Given recent highly publicized cyber-attacks against companies such as Barnes & Noble, Citibank, Sony, Yahoo and Comcast (to name just a few), corporate security officers may be forgiven for wanting to take matters into their own hands by counterattacking (or “hacking back”) into the computer systems of cybercriminals.
There has been a great deal of debate among lawyers, academics and security professionals regarding the legality and effectiveness of hacking back. However, most experts believe that current U.S. law would not permit corporations to employ hacking-back tactics to defend their own systems.
The Computer Fraud and Abuse Act
The Computer Fraud and Abuse Act (CFAA) is one of the principal federal laws addressing computer hacking (there are also state anti-hacking and computer trespass laws). The CFAA criminalizes a number of activities, including:
- accessing “protected computers” without appropriate authorization and obtaining any information;
- intentionally damaging protected computers through the knowing transmission of programs, software code or commands; and
- intentionally accessing protected computers without authorization and recklessly or negligently damaging such computers as a result.
The CFAA broadly defines “protected computers” to include computers “used in or affecting interstate or foreign commerce.” If a computer is connected to the Internet, it is a protected computer under the CFAA.
Does hacking back violate the CFAA?
Pretty clearly, the CFAA prohibits outside hackers from gaining unauthorized access to a corporation’s system—but how does it address or prevent corporate self-defense or hacking back? First, the statute contains no express self-help provision allowing a victim of a cyber-attack to counterattack. Second, the CFAA is a broadly written statute that would in many cases also criminalize any counterattacks that involve unauthorized access to the computer systems of any third party (or even the hacker).
For example, suppose a company realizes that its systems have been infected with malware. If the company is able to track the source of the malware, it may decide to counterattack by introducing its own programs into the attacking systems. Those programs could then be used to monitor the attacking system, communicate back information to the counter-attacker or shut down the attacker’s system. The problem with such a defense is that it likely violates the clear language of the CFAA as, in our example, such defense involves accessing another computer without authorization and either obtaining information or potentially damaging the attacking computer through the introduction of unauthorized programs.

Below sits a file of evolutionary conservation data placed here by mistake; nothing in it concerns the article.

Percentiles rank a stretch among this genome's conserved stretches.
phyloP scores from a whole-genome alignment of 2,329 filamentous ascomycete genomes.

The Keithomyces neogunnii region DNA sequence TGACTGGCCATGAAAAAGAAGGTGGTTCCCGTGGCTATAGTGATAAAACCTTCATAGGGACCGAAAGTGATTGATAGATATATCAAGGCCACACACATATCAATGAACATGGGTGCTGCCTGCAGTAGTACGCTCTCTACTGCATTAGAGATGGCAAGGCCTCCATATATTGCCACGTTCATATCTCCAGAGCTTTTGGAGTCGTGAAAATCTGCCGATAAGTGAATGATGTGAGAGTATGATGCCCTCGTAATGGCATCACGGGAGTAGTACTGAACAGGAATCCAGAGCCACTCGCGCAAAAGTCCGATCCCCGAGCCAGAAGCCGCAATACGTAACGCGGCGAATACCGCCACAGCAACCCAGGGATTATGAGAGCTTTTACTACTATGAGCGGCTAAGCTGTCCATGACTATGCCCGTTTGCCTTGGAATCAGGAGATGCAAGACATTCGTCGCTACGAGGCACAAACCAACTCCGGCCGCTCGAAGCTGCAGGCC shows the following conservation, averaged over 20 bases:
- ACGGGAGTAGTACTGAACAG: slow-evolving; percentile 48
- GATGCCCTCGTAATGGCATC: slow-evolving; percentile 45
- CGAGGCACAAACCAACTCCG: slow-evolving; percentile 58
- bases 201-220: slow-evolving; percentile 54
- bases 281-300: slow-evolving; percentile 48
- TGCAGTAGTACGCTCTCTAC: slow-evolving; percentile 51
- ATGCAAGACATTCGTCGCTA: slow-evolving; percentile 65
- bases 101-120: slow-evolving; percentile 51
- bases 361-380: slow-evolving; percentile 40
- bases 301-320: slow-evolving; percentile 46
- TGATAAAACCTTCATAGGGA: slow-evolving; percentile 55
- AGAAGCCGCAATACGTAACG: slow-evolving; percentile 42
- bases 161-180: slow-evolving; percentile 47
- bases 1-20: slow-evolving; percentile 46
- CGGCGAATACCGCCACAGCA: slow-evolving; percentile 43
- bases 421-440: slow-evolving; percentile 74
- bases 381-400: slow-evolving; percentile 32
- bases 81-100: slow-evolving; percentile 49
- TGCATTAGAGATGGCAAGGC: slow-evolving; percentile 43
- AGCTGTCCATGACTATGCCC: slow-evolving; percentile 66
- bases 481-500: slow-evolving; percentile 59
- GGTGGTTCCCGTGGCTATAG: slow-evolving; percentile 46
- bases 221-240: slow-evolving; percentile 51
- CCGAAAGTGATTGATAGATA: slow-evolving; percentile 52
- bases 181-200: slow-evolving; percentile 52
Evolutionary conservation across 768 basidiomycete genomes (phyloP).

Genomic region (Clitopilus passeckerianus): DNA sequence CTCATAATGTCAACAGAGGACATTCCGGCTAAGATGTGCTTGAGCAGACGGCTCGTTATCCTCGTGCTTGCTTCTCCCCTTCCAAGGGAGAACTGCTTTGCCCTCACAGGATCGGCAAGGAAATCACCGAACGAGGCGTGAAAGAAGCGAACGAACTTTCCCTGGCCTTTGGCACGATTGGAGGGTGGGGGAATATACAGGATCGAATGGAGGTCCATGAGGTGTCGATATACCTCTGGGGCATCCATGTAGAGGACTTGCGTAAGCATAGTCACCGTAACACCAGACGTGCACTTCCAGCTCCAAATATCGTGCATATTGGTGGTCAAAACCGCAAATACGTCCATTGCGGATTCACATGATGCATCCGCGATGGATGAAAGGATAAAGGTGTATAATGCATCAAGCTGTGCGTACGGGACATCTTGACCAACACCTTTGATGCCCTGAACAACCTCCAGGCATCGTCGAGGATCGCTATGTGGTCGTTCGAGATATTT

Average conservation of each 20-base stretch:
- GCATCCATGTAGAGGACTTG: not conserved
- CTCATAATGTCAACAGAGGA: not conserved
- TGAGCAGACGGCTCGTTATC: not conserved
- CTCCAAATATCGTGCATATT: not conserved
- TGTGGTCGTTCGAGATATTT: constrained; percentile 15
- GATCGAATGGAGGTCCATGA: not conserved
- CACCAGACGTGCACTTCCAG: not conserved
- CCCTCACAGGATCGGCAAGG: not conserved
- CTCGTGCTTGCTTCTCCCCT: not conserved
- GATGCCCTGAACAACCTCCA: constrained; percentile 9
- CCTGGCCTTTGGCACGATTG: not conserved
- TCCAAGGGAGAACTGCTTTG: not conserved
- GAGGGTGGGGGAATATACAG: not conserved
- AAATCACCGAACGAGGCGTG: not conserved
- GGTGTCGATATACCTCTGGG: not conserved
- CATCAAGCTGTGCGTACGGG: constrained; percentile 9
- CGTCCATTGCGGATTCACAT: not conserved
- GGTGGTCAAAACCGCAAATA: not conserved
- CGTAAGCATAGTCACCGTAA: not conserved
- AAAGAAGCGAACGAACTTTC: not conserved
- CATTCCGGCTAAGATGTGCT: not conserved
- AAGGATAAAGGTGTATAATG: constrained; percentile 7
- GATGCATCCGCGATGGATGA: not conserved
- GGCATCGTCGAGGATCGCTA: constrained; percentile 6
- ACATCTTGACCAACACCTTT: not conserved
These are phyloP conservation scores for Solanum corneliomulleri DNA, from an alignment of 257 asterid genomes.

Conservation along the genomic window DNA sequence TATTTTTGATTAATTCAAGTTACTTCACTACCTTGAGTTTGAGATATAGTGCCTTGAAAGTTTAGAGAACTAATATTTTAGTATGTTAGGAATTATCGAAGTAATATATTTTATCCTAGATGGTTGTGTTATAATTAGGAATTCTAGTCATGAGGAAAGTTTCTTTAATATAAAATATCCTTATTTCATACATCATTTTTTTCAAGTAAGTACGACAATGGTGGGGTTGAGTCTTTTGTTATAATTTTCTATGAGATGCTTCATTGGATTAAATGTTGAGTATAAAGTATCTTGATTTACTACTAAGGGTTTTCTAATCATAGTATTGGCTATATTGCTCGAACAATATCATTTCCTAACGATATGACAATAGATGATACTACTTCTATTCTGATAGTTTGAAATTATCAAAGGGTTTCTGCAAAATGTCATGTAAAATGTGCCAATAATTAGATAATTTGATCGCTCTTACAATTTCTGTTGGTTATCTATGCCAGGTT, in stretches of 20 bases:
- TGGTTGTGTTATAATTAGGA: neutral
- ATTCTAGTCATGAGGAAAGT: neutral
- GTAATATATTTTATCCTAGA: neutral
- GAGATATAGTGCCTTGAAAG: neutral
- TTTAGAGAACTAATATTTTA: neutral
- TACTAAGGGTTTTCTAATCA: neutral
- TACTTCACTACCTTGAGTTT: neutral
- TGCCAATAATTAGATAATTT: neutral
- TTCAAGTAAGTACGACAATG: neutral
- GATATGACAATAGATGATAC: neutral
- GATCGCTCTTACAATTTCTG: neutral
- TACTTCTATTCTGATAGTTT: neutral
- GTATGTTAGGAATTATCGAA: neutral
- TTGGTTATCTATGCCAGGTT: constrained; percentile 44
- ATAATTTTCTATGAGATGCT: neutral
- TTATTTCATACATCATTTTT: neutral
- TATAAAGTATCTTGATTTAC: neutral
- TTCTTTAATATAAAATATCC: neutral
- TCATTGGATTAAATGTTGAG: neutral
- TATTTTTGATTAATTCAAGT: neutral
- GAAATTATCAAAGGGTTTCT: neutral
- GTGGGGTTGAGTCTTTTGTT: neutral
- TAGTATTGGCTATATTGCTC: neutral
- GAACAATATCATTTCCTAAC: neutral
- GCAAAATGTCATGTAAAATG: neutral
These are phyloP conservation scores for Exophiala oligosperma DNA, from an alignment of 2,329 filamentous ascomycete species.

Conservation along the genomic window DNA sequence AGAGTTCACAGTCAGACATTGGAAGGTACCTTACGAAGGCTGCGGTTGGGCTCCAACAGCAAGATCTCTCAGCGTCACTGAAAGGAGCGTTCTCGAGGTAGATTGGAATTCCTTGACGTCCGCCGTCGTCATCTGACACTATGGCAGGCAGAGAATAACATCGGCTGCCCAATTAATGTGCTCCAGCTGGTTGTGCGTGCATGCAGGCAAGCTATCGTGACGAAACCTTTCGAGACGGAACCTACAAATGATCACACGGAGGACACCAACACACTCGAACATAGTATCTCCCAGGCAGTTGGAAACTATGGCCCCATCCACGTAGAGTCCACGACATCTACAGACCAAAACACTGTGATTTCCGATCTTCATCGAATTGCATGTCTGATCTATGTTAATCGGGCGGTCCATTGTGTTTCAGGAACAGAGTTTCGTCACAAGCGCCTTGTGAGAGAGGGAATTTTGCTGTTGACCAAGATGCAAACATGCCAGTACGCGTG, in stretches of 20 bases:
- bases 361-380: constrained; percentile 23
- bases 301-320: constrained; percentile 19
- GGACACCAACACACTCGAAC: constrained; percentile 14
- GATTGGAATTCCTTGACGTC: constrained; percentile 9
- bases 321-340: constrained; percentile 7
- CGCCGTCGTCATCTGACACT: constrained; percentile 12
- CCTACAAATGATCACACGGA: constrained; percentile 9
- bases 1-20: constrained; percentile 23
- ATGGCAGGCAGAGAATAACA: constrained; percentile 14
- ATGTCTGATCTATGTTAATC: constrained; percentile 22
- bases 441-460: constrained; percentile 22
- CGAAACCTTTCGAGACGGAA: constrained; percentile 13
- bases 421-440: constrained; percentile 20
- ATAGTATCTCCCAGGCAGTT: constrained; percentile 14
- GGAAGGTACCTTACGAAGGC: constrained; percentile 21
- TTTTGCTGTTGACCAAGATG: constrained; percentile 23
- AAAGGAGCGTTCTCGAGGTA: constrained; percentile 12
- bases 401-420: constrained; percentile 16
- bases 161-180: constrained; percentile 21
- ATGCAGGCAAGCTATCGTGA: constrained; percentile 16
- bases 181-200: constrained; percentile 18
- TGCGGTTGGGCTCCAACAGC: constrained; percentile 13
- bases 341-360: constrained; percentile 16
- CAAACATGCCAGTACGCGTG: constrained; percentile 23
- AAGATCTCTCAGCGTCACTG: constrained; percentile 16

Of course, as a practical matter, legal authorities may be reluctant to prosecute a victim’s counterattack on a criminal’s computer. It also is true that the CFAA authorizes civil actions in certain instances, but it is hard to imagine that a criminal with unclean hands would be able to succeed in civil suit against a victim that chose to defend itself.
Unfortunately though, cybercrime often involves a criminal taking over the machines of other innocent parties. The criminal then uses this network of captured machines (or “botnet”) to undertake further attacks. Any company defending itself by hacking back into this botnet would likely find itself in danger of creating collateral damage on machines that innocent third parties own. In addition to potential criminal liability, the counter-attacker may also find itself facing the risk of civil claims from such third parties whose systems were inadvertently accessed as a result of the hack-back.
Given the lack of any currently existing hack-back safe harbor to the CFAA’s statutory prohibitions, companies should avoid taking any active self-help cyber defense activities that would result in them accessing (or introducing computer programs or code) into computer systems that other parties own or operate.